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          ClueGO: a Cytoscape plug-in to decipher functionally grouped gene ontology and pathway annotation networks

          Summary: We have developed ClueGO, an easy to use Cytoscape plug-in that strongly improves biological interpretation of large lists of genes. ClueGO integrates Gene Ontology (GO) terms as well as KEGG/BioCarta pathways and creates a functionally organized GO/pathway term network. It can analyze one or compare two lists of genes and comprehensively visualizes functionally grouped terms. A one-click update option allows ClueGO to automatically download the most recent GO/KEGG release at any time. ClueGO provides an intuitive representation of the analysis results and can be optionally used in conjunction with the GOlorize plug-in. Availability: Contact: Supplementary information: Supplementary data are available at Bioinformatics online.

            Author and article information

            [1 ]Department of Biological Sciences, National University of Singapore , Singapore 117543, Singapore
            [2 ]The State Key Laboratory of Pharmaceutical Biotechnology, College of Life Sciences, Nanjing University , Nanjing 210023, China
            [3 ]Interdisciplinary Research Group in Infectious Diseases, Singapore-MIT Alliance for Research & Technology (SMART) , Singapore 138602, Singapore
            [4 ]Department of Physiology, Yong Loo Lin School of Medicine, National University of Singapore , Singapore 117597, Singapore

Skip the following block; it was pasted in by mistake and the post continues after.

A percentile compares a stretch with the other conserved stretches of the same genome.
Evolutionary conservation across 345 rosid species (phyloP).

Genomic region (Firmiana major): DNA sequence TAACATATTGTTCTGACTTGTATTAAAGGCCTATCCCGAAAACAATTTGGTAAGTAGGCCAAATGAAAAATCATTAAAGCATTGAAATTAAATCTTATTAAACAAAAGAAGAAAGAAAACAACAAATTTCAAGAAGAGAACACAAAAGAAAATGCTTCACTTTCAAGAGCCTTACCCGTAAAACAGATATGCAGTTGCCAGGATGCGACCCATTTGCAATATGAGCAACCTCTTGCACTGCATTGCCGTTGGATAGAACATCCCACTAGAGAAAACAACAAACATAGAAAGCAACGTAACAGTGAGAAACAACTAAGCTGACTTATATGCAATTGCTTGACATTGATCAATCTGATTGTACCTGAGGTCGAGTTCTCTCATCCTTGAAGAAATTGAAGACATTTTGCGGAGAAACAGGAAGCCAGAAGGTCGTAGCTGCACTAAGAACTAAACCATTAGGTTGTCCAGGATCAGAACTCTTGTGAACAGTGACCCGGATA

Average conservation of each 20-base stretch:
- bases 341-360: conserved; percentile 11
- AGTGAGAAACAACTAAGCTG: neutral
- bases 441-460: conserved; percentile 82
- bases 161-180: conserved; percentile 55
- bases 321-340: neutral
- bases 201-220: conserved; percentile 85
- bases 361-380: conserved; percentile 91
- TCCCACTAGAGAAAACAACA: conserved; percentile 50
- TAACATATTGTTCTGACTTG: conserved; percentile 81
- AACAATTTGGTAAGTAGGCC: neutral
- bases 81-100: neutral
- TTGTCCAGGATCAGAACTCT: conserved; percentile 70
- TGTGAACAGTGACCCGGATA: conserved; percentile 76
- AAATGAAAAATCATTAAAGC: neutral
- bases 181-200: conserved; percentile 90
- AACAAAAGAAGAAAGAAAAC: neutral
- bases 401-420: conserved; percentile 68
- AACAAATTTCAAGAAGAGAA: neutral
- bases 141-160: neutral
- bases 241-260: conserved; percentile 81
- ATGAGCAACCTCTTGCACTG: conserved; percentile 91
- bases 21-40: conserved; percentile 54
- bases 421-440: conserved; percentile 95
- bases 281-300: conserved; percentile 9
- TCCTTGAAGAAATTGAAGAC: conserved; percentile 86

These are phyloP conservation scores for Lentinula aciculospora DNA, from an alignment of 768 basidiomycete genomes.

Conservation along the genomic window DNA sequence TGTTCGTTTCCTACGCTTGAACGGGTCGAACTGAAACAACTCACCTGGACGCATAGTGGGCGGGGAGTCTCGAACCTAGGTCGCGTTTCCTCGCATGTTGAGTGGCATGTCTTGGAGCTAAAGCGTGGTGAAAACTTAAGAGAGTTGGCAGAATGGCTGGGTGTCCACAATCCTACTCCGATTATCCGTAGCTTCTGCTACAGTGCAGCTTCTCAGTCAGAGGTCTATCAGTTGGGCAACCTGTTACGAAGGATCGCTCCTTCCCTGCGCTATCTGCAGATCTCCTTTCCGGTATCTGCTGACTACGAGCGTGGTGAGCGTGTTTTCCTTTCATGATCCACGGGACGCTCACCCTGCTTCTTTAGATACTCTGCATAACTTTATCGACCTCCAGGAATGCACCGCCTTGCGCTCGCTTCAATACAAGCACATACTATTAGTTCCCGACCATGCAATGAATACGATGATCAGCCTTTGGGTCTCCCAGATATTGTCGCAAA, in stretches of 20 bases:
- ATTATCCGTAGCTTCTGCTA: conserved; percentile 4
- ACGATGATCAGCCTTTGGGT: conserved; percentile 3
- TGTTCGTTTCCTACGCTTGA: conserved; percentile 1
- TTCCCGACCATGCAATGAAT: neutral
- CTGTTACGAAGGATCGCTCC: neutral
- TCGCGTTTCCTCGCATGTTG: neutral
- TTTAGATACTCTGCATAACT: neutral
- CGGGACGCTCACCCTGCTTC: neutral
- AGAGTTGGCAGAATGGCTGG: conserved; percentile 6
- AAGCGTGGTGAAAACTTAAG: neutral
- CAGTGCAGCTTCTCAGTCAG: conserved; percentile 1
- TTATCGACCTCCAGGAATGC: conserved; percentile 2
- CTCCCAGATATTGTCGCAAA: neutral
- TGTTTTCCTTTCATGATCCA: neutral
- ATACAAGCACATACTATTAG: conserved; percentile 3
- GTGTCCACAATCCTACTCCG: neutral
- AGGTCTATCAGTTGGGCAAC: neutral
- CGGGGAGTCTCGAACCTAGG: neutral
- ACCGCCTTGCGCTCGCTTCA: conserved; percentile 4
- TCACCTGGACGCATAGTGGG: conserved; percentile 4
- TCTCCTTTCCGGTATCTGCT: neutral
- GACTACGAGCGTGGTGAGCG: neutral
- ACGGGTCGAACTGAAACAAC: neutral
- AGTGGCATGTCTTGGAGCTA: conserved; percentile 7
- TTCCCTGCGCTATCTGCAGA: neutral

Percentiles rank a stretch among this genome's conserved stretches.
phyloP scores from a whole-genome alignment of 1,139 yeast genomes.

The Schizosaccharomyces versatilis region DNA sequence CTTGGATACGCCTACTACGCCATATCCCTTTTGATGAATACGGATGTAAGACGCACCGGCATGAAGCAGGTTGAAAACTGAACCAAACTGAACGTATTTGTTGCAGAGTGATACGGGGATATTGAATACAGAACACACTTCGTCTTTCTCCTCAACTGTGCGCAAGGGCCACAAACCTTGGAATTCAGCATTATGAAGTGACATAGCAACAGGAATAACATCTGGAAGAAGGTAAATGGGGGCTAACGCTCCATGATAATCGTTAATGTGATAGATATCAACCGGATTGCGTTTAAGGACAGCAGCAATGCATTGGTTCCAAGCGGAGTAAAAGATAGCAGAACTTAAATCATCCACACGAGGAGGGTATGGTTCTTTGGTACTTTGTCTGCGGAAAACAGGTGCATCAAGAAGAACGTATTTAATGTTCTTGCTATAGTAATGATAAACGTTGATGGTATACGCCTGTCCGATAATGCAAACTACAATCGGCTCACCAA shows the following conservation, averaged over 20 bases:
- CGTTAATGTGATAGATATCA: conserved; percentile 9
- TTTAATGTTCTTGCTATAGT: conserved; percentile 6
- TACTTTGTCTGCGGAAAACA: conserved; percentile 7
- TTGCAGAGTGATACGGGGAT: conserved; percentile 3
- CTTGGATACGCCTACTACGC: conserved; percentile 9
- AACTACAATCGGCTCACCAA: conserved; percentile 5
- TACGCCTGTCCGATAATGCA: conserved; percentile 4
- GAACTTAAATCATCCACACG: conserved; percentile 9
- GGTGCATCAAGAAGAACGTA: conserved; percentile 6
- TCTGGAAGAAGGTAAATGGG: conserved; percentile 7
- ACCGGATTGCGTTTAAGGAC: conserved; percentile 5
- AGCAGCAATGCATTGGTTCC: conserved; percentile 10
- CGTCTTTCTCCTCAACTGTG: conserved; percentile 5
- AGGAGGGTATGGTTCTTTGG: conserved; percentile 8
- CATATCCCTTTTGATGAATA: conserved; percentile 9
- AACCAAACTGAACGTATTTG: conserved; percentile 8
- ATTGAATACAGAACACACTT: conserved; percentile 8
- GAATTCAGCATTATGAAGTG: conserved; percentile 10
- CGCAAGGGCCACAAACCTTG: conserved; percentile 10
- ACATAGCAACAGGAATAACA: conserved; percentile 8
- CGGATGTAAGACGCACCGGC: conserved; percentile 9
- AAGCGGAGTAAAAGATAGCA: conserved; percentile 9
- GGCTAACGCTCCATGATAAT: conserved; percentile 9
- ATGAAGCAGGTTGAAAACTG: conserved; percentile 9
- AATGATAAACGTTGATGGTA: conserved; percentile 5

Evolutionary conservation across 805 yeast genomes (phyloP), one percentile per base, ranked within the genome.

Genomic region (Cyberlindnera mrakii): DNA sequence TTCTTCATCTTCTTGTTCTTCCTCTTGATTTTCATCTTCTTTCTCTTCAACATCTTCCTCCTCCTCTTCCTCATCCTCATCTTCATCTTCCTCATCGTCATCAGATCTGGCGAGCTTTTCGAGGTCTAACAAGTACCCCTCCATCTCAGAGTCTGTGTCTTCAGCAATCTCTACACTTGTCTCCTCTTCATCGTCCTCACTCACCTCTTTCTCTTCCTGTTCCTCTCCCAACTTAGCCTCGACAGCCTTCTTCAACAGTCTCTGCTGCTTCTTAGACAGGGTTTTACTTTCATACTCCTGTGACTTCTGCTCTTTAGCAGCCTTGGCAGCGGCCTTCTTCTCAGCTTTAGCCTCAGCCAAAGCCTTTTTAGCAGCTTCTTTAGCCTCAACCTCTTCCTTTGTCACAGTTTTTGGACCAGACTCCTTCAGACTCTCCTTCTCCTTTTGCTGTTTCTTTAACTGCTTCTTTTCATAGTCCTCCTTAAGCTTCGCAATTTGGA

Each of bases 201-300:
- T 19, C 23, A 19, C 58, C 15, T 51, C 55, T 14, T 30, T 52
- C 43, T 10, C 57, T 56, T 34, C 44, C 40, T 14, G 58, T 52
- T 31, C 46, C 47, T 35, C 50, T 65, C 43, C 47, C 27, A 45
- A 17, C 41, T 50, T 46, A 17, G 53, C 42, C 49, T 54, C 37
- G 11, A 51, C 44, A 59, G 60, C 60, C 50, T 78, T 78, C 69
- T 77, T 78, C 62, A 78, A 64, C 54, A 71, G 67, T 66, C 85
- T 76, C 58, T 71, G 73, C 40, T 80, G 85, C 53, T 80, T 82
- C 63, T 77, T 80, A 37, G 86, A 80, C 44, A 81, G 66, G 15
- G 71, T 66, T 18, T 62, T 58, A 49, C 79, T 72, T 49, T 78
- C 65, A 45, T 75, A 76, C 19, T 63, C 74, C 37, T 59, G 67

[5 ]Department of Chemical and Biomolecular Engineering, National University of Singapore , Singapore 117585, Singapore
            [6 ]Department of Microbiology and Immunology, Yong Loo Lin School of Medicine, National University of Singapore , Singapore 117545, Singapore
            [7 ]NUS Environmental Research Institute , Singapore 117411, Singapore
            [8 ]Department of Anaesthesiology, Singapore General Hospital , Singapore 169608, Singapore
            [9 ]School of Traditional Chinese Medicine, Southern Medical University , Guangzhou 510515, China
            [10 ]College of Life Science and Technology, Beijing University of Chemical Technology , Beijing 100029, China
            [11 ]Department of Biomedical Engineering, National University of Singapore , Singapore 117583, Singapore
            [12 ]Department of Mechanical Engineering, National University of Singapore , Singapore 117575, Singapore
            Author notes

            These authors contributed equally to this work.

            Nat Commun
            Nat Commun
            Nature Communications
            Nature Publishing Group
            22 December 2015
            : 6